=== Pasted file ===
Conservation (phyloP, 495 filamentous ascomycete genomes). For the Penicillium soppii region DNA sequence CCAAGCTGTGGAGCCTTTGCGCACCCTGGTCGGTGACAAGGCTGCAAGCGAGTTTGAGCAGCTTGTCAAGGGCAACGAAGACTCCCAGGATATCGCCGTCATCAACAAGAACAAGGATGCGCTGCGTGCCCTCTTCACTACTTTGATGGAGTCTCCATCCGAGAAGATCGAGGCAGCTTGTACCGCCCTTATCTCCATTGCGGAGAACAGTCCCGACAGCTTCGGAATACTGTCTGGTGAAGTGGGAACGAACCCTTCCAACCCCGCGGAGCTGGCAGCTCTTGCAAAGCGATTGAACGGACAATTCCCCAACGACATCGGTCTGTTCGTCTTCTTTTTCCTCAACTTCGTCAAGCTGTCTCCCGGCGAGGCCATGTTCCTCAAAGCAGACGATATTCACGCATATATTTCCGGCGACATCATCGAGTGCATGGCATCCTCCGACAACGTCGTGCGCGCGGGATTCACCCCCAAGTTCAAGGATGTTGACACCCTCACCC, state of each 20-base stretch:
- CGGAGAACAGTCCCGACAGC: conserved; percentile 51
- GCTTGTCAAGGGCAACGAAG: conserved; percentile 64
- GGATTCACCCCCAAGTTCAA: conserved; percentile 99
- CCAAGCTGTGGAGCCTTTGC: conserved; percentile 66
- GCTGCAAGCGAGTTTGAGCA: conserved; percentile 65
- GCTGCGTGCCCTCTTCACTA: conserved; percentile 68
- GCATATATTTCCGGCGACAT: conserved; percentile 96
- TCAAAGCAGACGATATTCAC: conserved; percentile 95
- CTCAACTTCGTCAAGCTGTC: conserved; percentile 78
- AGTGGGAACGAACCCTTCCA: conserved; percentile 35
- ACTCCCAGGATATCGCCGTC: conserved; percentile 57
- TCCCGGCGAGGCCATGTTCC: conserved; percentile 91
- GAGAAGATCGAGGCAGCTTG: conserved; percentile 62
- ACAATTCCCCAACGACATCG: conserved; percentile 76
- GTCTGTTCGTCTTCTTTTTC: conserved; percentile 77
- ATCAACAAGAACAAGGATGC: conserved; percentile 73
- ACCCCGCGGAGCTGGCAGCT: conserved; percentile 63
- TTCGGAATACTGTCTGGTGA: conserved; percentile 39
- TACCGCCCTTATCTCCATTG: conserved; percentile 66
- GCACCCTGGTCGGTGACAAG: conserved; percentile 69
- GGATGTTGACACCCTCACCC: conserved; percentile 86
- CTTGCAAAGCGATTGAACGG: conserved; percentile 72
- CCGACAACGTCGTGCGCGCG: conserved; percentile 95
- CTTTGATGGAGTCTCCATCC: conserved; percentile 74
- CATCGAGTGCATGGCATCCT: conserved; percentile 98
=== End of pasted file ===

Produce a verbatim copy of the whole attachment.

Conservation (phyloP, 495 filamentous ascomycete genomes). For the Penicillium soppii region DNA sequence CCAAGCTGTGGAGCCTTTGCGCACCCTGGTCGGTGACAAGGCTGCAAGCGAGTTTGAGCAGCTTGTCAAGGGCAACGAAGACTCCCAGGATATCGCCGTCATCAACAAGAACAAGGATGCGCTGCGTGCCCTCTTCACTACTTTGATGGAGTCTCCATCCGAGAAGATCGAGGCAGCTTGTACCGCCCTTATCTCCATTGCGGAGAACAGTCCCGACAGCTTCGGAATACTGTCTGGTGAAGTGGGAACGAACCCTTCCAACCCCGCGGAGCTGGCAGCTCTTGCAAAGCGATTGAACGGACAATTCCCCAACGACATCGGTCTGTTCGTCTTCTTTTTCCTCAACTTCGTCAAGCTGTCTCCCGGCGAGGCCATGTTCCTCAAAGCAGACGATATTCACGCATATATTTCCGGCGACATCATCGAGTGCATGGCATCCTCCGACAACGTCGTGCGCGCGGGATTCACCCCCAAGTTCAAGGATGTTGACACCCTCACCC, state of each 20-base stretch:
- CGGAGAACAGTCCCGACAGC: conserved; percentile 51
- GCTTGTCAAGGGCAACGAAG: conserved; percentile 64
- GGATTCACCCCCAAGTTCAA: conserved; percentile 99
- CCAAGCTGTGGAGCCTTTGC: conserved; percentile 66
- GCTGCAAGCGAGTTTGAGCA: conserved; percentile 65
- GCTGCGTGCCCTCTTCACTA: conserved; percentile 68
- GCATATATTTCCGGCGACAT: conserved; percentile 96
- TCAAAGCAGACGATATTCAC: conserved; percentile 95
- CTCAACTTCGTCAAGCTGTC: conserved; percentile 78
- AGTGGGAACGAACCCTTCCA: conserved; percentile 35
- ACTCCCAGGATATCGCCGTC: conserved; percentile 57
- TCCCGGCGAGGCCATGTTCC: conserved; percentile 91
- GAGAAGATCGAGGCAGCTTG: conserved; percentile 62
- ACAATTCCCCAACGACATCG: conserved; percentile 76
- GTCTGTTCGTCTTCTTTTTC: conserved; percentile 77
- ATCAACAAGAACAAGGATGC: conserved; percentile 73
- ACCCCGCGGAGCTGGCAGCT: conserved; percentile 63
- TTCGGAATACTGTCTGGTGA: conserved; percentile 39
- TACCGCCCTTATCTCCATTG: conserved; percentile 66
- GCACCCTGGTCGGTGACAAG: conserved; percentile 69
- GGATGTTGACACCCTCACCC: conserved; percentile 86
- CTTGCAAAGCGATTGAACGG: conserved; percentile 72
- CCGACAACGTCGTGCGCGCG: conserved; percentile 95
- CTTTGATGGAGTCTCCATCC: conserved; percentile 74
- CATCGAGTGCATGGCATCCT: conserved; percentile 98